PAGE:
Surgery Patients|Take Kaiser to Trial

     OAKLAND, Calif. (CN) – A class of patients who claim Kaiser refuses to cover reconstructive surgery after procedures for morbid obesity took their case to trial in Alameda County Court on Monday.
     Lead plaintiff Wendy Gallimore, a teacher covered by the Kaiser Foundation Health Plan, claimed that the plan systematically refuses to pay for removal of excess skin after bariatric surgery, such as gastric bypass, in violation of a provision of the Reconstructive Surgery Law.
     The statute requires health care plans to cover reconstructive surgery performed “to correct or repair abnormal structures of the body” necessary “to improve function” and “to create a normal appearance.”
     Gallimore’s attorney Robert Gianelli argued in opening statements that the class likely contains 10,000 patients. Bariatric surgery is frequently covered and provided by Kaiser, he said, because the patients’ health benefits ultimately reduce Kaiser’s costs.
     Gianelli said that Kaiser failed to assess the excess skin remaining after bariatric surgery on a case-by-case basis to determine whether the skin met the statute’s “function” and “normal appearance” requirements. Instead, he said, the health plan writes off too many cases as mere cosmetic concerns.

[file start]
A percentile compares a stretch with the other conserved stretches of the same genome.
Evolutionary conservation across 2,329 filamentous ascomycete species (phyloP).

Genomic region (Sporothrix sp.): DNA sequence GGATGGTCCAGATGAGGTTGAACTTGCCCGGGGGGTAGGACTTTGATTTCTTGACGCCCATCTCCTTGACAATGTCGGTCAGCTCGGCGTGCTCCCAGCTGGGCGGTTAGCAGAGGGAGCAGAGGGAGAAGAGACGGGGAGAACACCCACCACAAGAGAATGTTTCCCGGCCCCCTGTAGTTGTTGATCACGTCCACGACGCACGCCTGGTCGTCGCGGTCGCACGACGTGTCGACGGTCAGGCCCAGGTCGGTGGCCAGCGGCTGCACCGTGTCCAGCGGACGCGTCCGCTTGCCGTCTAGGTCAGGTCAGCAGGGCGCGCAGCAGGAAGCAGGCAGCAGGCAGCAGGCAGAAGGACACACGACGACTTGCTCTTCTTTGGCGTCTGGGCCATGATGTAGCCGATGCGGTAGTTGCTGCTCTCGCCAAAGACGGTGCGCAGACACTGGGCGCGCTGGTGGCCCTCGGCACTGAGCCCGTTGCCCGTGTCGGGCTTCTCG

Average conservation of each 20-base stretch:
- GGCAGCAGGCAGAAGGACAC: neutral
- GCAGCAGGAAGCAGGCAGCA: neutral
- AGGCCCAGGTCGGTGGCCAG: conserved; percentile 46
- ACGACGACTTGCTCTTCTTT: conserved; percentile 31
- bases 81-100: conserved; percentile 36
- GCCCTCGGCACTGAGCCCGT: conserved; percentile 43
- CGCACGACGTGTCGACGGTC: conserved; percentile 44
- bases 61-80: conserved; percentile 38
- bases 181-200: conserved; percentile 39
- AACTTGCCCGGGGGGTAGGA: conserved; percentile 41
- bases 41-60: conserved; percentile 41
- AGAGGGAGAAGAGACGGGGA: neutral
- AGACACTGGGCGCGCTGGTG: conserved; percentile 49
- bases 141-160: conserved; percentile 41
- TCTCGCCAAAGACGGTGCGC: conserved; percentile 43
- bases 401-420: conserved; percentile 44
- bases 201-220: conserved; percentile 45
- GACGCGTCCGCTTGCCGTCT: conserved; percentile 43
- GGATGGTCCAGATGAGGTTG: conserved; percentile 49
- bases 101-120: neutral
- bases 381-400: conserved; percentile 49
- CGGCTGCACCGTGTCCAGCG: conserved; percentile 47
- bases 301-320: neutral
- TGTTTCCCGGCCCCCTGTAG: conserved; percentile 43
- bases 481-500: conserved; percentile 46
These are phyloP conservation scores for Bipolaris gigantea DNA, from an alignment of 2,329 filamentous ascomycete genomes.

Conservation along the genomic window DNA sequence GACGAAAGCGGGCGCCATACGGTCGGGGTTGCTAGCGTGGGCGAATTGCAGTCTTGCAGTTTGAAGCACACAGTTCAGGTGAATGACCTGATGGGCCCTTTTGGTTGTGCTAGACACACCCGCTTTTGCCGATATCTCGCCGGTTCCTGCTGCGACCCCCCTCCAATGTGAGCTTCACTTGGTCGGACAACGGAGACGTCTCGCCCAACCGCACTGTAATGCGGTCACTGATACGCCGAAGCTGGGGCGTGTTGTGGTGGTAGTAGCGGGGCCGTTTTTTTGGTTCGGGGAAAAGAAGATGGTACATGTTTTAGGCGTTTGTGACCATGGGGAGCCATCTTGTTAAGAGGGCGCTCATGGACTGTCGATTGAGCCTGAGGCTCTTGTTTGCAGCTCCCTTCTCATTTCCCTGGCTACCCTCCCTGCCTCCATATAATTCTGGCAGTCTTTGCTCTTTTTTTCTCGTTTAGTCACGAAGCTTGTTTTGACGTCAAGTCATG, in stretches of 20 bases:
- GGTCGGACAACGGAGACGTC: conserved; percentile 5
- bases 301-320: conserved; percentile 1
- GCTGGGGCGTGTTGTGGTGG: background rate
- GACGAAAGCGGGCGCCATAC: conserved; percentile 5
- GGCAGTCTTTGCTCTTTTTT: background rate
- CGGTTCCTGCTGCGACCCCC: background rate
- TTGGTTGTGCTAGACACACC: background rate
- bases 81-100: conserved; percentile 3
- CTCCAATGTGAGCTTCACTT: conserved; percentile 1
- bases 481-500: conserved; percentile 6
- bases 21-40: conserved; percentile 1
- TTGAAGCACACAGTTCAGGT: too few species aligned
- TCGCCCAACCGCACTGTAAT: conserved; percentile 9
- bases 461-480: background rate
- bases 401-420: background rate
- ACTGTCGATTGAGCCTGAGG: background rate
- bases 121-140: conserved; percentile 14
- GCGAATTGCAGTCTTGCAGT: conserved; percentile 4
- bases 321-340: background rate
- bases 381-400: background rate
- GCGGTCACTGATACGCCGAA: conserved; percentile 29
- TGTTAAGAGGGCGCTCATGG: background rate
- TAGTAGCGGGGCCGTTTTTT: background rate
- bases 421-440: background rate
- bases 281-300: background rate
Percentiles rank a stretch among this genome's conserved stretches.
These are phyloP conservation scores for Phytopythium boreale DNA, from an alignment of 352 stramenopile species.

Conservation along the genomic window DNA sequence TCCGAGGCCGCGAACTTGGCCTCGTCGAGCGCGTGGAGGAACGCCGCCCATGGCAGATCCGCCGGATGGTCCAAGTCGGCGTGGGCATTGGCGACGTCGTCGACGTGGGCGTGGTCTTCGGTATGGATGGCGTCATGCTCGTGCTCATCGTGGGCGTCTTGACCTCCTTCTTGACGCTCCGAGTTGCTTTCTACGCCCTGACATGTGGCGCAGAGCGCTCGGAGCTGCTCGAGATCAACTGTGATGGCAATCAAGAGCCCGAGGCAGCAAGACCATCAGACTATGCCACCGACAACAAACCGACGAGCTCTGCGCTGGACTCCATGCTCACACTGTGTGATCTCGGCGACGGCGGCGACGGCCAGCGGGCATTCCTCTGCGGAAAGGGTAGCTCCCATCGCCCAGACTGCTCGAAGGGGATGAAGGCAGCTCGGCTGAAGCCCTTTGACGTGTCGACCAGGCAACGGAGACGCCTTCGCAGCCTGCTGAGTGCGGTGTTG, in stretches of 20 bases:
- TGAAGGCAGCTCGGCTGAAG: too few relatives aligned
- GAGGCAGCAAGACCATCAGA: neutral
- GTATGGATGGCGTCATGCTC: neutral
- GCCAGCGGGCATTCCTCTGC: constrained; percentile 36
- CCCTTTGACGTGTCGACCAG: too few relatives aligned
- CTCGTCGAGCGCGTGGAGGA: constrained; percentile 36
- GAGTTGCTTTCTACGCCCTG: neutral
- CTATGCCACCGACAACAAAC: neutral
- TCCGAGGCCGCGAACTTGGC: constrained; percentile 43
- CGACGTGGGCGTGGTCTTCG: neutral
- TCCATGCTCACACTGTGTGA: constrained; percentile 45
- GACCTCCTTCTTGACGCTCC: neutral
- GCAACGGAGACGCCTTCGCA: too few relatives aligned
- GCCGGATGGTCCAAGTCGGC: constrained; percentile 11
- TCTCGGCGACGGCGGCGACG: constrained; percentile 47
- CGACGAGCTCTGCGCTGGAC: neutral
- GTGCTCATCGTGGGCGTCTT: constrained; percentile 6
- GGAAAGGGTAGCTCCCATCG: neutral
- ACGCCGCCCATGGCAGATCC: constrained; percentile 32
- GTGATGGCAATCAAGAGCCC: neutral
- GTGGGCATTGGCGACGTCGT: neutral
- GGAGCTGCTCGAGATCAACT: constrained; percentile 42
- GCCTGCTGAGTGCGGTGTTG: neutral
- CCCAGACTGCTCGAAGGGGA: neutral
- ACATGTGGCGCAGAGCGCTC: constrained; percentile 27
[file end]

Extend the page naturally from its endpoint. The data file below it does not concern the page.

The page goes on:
He claimed that 75 to 93 percent of bariatric surgery patients say they need the reconstructive surgery afterward.
     “This is not a once-in-a-while surgery, it’s across the board,” he said.
     Gianelli said that Gallimore was not suing the medical groups that provide the surgery because the groups are a third party. As a health plan, he said, it is Kaiser’s “duty to provide statutory coverage.”
     Mark Palley, representing Kaiser, argued that the statute was not written to apply to cases such as Gallimore’s, but to repair abnormalities caused by congenital defects, diseases or accidents.
     He claimed that the plaintiffs willfully ignore the causation behind the reconstructive surgeries at issue and want to replace doctors’ clinical judgments with “iron rules.”
     “This is socializing the costs of cosmetic surgery, and the statute doesn’t require it,” Palley said.
     “It is cruel to treat a surgery to give someone with a congenital defect a normal appearance the same as tummy tucks or face lifts.”
     Judge Wynne Carvill is presiding at the trial, which is expected to last two weeks.
     Gianelli is with Gianelli & Morris in Los Angeles; Palley with Marion’s Inn in Oakland.

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